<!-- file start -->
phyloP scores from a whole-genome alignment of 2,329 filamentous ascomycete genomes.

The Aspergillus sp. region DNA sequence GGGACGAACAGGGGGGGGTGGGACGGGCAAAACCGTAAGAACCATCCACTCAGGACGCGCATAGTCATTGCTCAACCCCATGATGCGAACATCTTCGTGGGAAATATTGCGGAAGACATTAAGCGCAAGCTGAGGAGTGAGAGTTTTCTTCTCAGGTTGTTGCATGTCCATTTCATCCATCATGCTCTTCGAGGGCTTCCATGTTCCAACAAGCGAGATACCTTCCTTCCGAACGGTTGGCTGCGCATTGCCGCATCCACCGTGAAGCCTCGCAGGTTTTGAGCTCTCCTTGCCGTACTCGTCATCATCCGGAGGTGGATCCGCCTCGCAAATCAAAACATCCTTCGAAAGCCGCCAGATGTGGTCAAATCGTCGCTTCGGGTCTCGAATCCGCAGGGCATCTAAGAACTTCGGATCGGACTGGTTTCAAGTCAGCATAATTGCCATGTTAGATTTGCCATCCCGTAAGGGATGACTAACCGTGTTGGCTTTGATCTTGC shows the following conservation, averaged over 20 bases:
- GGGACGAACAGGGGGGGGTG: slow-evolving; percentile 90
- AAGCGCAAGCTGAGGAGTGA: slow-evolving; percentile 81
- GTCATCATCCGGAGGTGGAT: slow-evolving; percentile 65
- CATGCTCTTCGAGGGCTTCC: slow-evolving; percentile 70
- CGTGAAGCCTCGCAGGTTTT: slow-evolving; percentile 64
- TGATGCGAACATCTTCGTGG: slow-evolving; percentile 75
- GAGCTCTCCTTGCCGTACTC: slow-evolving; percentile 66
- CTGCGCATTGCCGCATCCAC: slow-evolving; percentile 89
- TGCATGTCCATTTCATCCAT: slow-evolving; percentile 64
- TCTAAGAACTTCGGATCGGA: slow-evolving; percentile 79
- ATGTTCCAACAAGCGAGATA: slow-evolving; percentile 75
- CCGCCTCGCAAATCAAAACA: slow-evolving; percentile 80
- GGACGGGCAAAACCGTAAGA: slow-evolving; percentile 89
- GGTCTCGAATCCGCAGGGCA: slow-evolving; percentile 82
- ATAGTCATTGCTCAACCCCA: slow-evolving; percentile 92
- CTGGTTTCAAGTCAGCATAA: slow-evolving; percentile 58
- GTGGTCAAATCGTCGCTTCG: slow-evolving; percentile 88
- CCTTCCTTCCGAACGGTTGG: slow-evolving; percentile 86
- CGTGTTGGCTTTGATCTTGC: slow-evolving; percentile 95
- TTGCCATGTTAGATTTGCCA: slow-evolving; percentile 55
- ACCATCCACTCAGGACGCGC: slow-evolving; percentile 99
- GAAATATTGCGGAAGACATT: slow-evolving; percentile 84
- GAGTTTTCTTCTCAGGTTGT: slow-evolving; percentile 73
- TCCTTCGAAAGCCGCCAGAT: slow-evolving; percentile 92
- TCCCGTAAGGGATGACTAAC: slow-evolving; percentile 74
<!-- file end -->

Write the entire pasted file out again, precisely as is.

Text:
phyloP scores from a whole-genome alignment of 2,329 filamentous ascomycete genomes.

The Aspergillus sp. region DNA sequence GGGACGAACAGGGGGGGGTGGGACGGGCAAAACCGTAAGAACCATCCACTCAGGACGCGCATAGTCATTGCTCAACCCCATGATGCGAACATCTTCGTGGGAAATATTGCGGAAGACATTAAGCGCAAGCTGAGGAGTGAGAGTTTTCTTCTCAGGTTGTTGCATGTCCATTTCATCCATCATGCTCTTCGAGGGCTTCCATGTTCCAACAAGCGAGATACCTTCCTTCCGAACGGTTGGCTGCGCATTGCCGCATCCACCGTGAAGCCTCGCAGGTTTTGAGCTCTCCTTGCCGTACTCGTCATCATCCGGAGGTGGATCCGCCTCGCAAATCAAAACATCCTTCGAAAGCCGCCAGATGTGGTCAAATCGTCGCTTCGGGTCTCGAATCCGCAGGGCATCTAAGAACTTCGGATCGGACTGGTTTCAAGTCAGCATAATTGCCATGTTAGATTTGCCATCCCGTAAGGGATGACTAACCGTGTTGGCTTTGATCTTGC shows the following conservation, averaged over 20 bases:
- GGGACGAACAGGGGGGGGTG: slow-evolving; percentile 90
- AAGCGCAAGCTGAGGAGTGA: slow-evolving; percentile 81
- GTCATCATCCGGAGGTGGAT: slow-evolving; percentile 65
- CATGCTCTTCGAGGGCTTCC: slow-evolving; percentile 70
- CGTGAAGCCTCGCAGGTTTT: slow-evolving; percentile 64
- TGATGCGAACATCTTCGTGG: slow-evolving; percentile 75
- GAGCTCTCCTTGCCGTACTC: slow-evolving; percentile 66
- CTGCGCATTGCCGCATCCAC: slow-evolving; percentile 89
- TGCATGTCCATTTCATCCAT: slow-evolving; percentile 64
- TCTAAGAACTTCGGATCGGA: slow-evolving; percentile 79
- ATGTTCCAACAAGCGAGATA: slow-evolving; percentile 75
- CCGCCTCGCAAATCAAAACA: slow-evolving; percentile 80
- GGACGGGCAAAACCGTAAGA: slow-evolving; percentile 89
- GGTCTCGAATCCGCAGGGCA: slow-evolving; percentile 82
- ATAGTCATTGCTCAACCCCA: slow-evolving; percentile 92
- CTGGTTTCAAGTCAGCATAA: slow-evolving; percentile 58
- GTGGTCAAATCGTCGCTTCG: slow-evolving; percentile 88
- CCTTCCTTCCGAACGGTTGG: slow-evolving; percentile 86
- CGTGTTGGCTTTGATCTTGC: slow-evolving; percentile 95
- TTGCCATGTTAGATTTGCCA: slow-evolving; percentile 55
- ACCATCCACTCAGGACGCGC: slow-evolving; percentile 99
- GAAATATTGCGGAAGACATT: slow-evolving; percentile 84
- GAGTTTTCTTCTCAGGTTGT: slow-evolving; percentile 73
- TCCTTCGAAAGCCGCCAGAT: slow-evolving; percentile 92
- TCCCGTAAGGGATGACTAAC: slow-evolving; percentile 74